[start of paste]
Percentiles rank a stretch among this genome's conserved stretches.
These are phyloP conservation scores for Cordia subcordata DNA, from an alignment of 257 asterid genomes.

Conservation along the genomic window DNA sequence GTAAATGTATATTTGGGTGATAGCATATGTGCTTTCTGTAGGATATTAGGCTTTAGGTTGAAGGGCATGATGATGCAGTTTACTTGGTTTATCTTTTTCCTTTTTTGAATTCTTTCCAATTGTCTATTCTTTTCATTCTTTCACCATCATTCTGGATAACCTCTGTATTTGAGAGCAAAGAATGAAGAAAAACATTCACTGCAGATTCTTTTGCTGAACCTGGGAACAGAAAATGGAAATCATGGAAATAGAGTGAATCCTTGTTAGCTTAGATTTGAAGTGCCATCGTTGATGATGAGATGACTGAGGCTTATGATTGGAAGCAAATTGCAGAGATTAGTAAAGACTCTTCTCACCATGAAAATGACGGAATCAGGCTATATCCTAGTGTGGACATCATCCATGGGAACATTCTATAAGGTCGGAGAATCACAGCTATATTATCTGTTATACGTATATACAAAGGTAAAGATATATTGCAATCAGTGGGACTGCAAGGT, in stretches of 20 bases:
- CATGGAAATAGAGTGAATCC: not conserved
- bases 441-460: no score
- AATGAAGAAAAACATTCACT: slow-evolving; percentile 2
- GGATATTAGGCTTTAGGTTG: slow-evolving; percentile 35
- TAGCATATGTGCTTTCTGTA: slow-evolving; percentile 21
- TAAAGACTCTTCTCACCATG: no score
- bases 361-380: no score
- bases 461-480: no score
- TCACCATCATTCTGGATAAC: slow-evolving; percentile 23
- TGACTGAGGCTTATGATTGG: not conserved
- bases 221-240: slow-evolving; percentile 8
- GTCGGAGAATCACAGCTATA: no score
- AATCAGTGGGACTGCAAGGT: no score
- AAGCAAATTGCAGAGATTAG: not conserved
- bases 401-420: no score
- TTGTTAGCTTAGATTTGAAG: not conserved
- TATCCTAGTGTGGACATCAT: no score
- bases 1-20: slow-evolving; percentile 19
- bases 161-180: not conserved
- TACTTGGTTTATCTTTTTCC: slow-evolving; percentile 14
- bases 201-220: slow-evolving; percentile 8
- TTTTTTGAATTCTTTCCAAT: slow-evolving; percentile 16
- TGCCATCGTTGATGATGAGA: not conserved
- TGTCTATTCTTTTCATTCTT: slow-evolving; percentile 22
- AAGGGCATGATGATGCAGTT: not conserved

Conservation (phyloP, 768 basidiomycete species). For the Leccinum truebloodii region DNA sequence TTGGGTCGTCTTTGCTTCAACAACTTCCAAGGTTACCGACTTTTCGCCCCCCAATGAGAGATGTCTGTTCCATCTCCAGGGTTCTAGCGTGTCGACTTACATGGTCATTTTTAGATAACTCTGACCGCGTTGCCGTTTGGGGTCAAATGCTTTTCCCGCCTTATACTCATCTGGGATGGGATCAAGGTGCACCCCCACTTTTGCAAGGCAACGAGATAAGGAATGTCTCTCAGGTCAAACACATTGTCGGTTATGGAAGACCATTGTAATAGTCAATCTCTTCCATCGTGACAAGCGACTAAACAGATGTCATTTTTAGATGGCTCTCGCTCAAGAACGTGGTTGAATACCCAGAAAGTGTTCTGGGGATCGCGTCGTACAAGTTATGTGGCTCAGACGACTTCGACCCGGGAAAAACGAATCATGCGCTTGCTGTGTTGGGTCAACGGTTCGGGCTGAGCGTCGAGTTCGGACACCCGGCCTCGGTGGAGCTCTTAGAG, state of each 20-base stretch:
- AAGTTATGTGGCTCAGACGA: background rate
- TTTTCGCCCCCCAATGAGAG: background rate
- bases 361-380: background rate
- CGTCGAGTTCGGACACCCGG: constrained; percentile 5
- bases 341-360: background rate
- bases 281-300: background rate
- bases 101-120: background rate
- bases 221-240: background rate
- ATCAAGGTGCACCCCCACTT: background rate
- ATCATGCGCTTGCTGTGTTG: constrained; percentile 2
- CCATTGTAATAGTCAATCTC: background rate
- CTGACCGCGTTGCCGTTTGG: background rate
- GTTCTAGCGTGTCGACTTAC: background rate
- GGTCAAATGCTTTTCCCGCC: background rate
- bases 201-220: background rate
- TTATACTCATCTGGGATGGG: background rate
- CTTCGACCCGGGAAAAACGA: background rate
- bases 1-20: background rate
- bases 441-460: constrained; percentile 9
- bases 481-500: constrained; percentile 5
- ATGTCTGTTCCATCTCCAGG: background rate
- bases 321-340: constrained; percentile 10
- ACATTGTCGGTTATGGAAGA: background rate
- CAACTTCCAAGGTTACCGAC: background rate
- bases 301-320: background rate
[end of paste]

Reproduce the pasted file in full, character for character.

Percentiles rank a stretch among this genome's conserved stretches.
These are phyloP conservation scores for Cordia subcordata DNA, from an alignment of 257 asterid genomes.

Conservation along the genomic window DNA sequence GTAAATGTATATTTGGGTGATAGCATATGTGCTTTCTGTAGGATATTAGGCTTTAGGTTGAAGGGCATGATGATGCAGTTTACTTGGTTTATCTTTTTCCTTTTTTGAATTCTTTCCAATTGTCTATTCTTTTCATTCTTTCACCATCATTCTGGATAACCTCTGTATTTGAGAGCAAAGAATGAAGAAAAACATTCACTGCAGATTCTTTTGCTGAACCTGGGAACAGAAAATGGAAATCATGGAAATAGAGTGAATCCTTGTTAGCTTAGATTTGAAGTGCCATCGTTGATGATGAGATGACTGAGGCTTATGATTGGAAGCAAATTGCAGAGATTAGTAAAGACTCTTCTCACCATGAAAATGACGGAATCAGGCTATATCCTAGTGTGGACATCATCCATGGGAACATTCTATAAGGTCGGAGAATCACAGCTATATTATCTGTTATACGTATATACAAAGGTAAAGATATATTGCAATCAGTGGGACTGCAAGGT, in stretches of 20 bases:
- CATGGAAATAGAGTGAATCC: not conserved
- bases 441-460: no score
- AATGAAGAAAAACATTCACT: slow-evolving; percentile 2
- GGATATTAGGCTTTAGGTTG: slow-evolving; percentile 35
- TAGCATATGTGCTTTCTGTA: slow-evolving; percentile 21
- TAAAGACTCTTCTCACCATG: no score
- bases 361-380: no score
- bases 461-480: no score
- TCACCATCATTCTGGATAAC: slow-evolving; percentile 23
- TGACTGAGGCTTATGATTGG: not conserved
- bases 221-240: slow-evolving; percentile 8
- GTCGGAGAATCACAGCTATA: no score
- AATCAGTGGGACTGCAAGGT: no score
- AAGCAAATTGCAGAGATTAG: not conserved
- bases 401-420: no score
- TTGTTAGCTTAGATTTGAAG: not conserved
- TATCCTAGTGTGGACATCAT: no score
- bases 1-20: slow-evolving; percentile 19
- bases 161-180: not conserved
- TACTTGGTTTATCTTTTTCC: slow-evolving; percentile 14
- bases 201-220: slow-evolving; percentile 8
- TTTTTTGAATTCTTTCCAAT: slow-evolving; percentile 16
- TGCCATCGTTGATGATGAGA: not conserved
- TGTCTATTCTTTTCATTCTT: slow-evolving; percentile 22
- AAGGGCATGATGATGCAGTT: not conserved

Conservation (phyloP, 768 basidiomycete species). For the Leccinum truebloodii region DNA sequence TTGGGTCGTCTTTGCTTCAACAACTTCCAAGGTTACCGACTTTTCGCCCCCCAATGAGAGATGTCTGTTCCATCTCCAGGGTTCTAGCGTGTCGACTTACATGGTCATTTTTAGATAACTCTGACCGCGTTGCCGTTTGGGGTCAAATGCTTTTCCCGCCTTATACTCATCTGGGATGGGATCAAGGTGCACCCCCACTTTTGCAAGGCAACGAGATAAGGAATGTCTCTCAGGTCAAACACATTGTCGGTTATGGAAGACCATTGTAATAGTCAATCTCTTCCATCGTGACAAGCGACTAAACAGATGTCATTTTTAGATGGCTCTCGCTCAAGAACGTGGTTGAATACCCAGAAAGTGTTCTGGGGATCGCGTCGTACAAGTTATGTGGCTCAGACGACTTCGACCCGGGAAAAACGAATCATGCGCTTGCTGTGTTGGGTCAACGGTTCGGGCTGAGCGTCGAGTTCGGACACCCGGCCTCGGTGGAGCTCTTAGAG, state of each 20-base stretch:
- AAGTTATGTGGCTCAGACGA: background rate
- TTTTCGCCCCCCAATGAGAG: background rate
- bases 361-380: background rate
- CGTCGAGTTCGGACACCCGG: constrained; percentile 5
- bases 341-360: background rate
- bases 281-300: background rate
- bases 101-120: background rate
- bases 221-240: background rate
- ATCAAGGTGCACCCCCACTT: background rate
- ATCATGCGCTTGCTGTGTTG: constrained; percentile 2
- CCATTGTAATAGTCAATCTC: background rate
- CTGACCGCGTTGCCGTTTGG: background rate
- GTTCTAGCGTGTCGACTTAC: background rate
- GGTCAAATGCTTTTCCCGCC: background rate
- bases 201-220: background rate
- TTATACTCATCTGGGATGGG: background rate
- CTTCGACCCGGGAAAAACGA: background rate
- bases 1-20: background rate
- bases 441-460: constrained; percentile 9
- bases 481-500: constrained; percentile 5
- ATGTCTGTTCCATCTCCAGG: background rate
- bases 321-340: constrained; percentile 10
- ACATTGTCGGTTATGGAAGA: background rate
- CAACTTCCAAGGTTACCGAC: background rate
- bases 301-320: background rate